In order to make my central argument, I cite the example of the US and the benefits of the separation between church and state that has existed since its foundation. French commentator Alexis de Tocqueville observed in his book ‘Democracy in America’, originally published in 1835, that: ‘In the U.S., from the beginning, politics and religion were in accord, and they have not ceased to be so since.’ (2000, pp.129)

The founding fathers of the US, many of whom themselves had first-hand experience of religious persecution, were careful to incorporate a formal separation between church and state into the constitution of their new country. As Luca Diotallevi echoes in his essay contained in ‘Religion and Democracy in Contemporary Europe’, this legislative barrier resulted in a religious freedom and tolerance that was unknown to those contemporaries living in the areas of Europe where the religion of the sovereign dictated the religion of his people.

Where religion and state are not legislatively separated, the role of religion in the political arena is may be taken to the extreme, and this is when we are confronted with fundamentalism. The legal enforcement of an absolute religious authority creates a regime that is essentially a form of totalitarianism and, as such, commonly involves the suppression of the free thought, speech and expression that are vital components in social and economic progress. The ruling priest class receives their authority from God (or gods) and are therefore essentially unaccountable, which removes the elements of liability and competition that are necessary for a healthy political system. As Buruma states in his work ‘Taming the Gods: Religion and Democracy on Three Continents’:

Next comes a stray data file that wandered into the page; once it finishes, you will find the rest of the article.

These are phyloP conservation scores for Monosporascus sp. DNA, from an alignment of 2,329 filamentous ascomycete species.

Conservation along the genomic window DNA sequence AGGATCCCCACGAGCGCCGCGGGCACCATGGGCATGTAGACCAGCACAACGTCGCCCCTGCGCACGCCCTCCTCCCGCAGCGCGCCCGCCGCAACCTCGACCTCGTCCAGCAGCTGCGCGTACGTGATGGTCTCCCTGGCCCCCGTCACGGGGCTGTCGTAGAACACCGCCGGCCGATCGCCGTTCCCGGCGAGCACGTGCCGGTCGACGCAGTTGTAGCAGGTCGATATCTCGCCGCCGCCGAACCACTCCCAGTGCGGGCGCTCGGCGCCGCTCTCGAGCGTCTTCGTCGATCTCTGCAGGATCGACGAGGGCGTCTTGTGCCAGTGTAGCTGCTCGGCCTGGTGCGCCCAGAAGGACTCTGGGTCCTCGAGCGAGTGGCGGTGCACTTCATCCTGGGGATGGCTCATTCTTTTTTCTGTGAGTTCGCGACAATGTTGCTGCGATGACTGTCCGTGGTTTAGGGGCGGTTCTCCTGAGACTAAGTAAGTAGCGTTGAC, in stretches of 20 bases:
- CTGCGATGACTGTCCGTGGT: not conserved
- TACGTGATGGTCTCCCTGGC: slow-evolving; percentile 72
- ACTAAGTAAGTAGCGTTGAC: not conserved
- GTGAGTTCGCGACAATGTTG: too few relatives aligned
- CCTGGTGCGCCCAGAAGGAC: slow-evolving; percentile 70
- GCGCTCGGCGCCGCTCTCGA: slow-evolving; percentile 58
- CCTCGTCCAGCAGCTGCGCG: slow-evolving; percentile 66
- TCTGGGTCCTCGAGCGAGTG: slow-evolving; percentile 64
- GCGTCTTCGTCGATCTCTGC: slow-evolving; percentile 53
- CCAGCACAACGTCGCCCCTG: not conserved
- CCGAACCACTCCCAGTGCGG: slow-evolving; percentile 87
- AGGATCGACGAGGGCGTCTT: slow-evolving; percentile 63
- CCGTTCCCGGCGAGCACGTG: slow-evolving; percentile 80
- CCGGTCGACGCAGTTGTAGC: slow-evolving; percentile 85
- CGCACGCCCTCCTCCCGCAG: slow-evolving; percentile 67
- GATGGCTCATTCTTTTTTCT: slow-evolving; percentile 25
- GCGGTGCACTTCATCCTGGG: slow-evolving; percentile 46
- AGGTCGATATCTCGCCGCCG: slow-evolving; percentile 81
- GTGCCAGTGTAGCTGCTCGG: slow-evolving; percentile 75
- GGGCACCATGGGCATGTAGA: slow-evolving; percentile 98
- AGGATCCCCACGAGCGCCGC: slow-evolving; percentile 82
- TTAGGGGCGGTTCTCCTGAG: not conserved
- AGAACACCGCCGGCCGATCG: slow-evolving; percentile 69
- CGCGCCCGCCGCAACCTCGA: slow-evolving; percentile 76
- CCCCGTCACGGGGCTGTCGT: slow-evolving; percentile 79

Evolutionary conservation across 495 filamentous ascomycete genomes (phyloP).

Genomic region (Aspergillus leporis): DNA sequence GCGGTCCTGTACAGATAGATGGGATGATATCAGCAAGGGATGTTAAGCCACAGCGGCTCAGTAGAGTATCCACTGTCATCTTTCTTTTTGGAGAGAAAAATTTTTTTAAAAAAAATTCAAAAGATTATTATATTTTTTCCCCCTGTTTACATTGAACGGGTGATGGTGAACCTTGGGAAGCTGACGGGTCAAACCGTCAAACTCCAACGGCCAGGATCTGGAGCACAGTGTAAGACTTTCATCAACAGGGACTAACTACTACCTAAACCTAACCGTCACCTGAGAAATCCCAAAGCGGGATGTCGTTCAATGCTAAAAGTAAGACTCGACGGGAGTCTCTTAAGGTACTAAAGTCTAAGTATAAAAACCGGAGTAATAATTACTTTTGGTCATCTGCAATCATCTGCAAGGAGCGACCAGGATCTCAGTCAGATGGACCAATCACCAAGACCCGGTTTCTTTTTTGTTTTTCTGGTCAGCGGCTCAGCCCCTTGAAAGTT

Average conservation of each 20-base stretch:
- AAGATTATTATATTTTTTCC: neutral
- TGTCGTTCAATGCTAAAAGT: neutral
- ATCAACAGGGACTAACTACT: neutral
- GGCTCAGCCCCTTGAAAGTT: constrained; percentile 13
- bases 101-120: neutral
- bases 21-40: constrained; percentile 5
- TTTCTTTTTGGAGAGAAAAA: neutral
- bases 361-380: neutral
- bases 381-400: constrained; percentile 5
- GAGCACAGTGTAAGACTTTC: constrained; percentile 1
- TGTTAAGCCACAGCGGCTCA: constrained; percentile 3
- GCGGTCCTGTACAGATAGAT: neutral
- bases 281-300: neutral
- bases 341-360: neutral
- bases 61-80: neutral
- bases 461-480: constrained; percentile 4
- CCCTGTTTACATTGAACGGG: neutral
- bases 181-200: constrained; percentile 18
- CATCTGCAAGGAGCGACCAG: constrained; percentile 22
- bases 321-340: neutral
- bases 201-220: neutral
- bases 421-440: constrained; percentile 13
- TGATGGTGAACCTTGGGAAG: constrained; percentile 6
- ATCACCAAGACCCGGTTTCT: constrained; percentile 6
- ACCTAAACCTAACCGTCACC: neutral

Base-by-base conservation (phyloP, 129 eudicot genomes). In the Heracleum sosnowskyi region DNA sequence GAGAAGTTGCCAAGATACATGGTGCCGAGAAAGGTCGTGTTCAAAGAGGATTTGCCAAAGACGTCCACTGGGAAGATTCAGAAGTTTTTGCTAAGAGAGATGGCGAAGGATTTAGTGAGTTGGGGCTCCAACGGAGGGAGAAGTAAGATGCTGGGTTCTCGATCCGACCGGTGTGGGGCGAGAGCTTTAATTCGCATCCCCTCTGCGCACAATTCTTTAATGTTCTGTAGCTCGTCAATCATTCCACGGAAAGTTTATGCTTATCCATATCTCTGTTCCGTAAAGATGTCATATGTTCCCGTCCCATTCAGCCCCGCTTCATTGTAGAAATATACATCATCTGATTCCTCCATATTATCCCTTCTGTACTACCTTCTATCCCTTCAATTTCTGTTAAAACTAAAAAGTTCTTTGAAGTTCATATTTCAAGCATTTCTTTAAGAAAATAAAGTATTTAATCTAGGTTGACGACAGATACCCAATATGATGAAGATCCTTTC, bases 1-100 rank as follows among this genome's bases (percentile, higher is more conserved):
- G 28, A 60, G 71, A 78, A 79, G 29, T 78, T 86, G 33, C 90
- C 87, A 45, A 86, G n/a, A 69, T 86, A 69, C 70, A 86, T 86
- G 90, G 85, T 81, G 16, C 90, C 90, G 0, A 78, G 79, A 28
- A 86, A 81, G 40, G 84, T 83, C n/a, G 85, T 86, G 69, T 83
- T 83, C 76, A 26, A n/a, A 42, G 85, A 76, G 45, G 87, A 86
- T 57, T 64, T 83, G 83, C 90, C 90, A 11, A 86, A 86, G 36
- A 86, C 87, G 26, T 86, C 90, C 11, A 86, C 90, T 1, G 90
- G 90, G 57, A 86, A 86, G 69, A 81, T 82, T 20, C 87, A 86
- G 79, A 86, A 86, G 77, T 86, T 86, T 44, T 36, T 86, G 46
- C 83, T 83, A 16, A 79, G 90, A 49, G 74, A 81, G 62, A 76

‘Radical secularists often assume that any organized faith poses a threat to liberal democracy. In cases where religious authority assumes political authority, this threat is real’ (2010, pp.2). Furthermore, we can see that the extreme example of fundamentalism also reveals a deeper incompatibility between religion and politics. The nature of democracy is that it involves a process of negotiation in order to reach a compromise between parties who have conflicting interests. Religious institutions, however, follow strictly codified beliefs and, as Buruma points out:
‘A religious institution claiming to represent absolute of divine truth cannot make these necessary compromises without the danger of corrupting its own principles’ (2010, pp.2)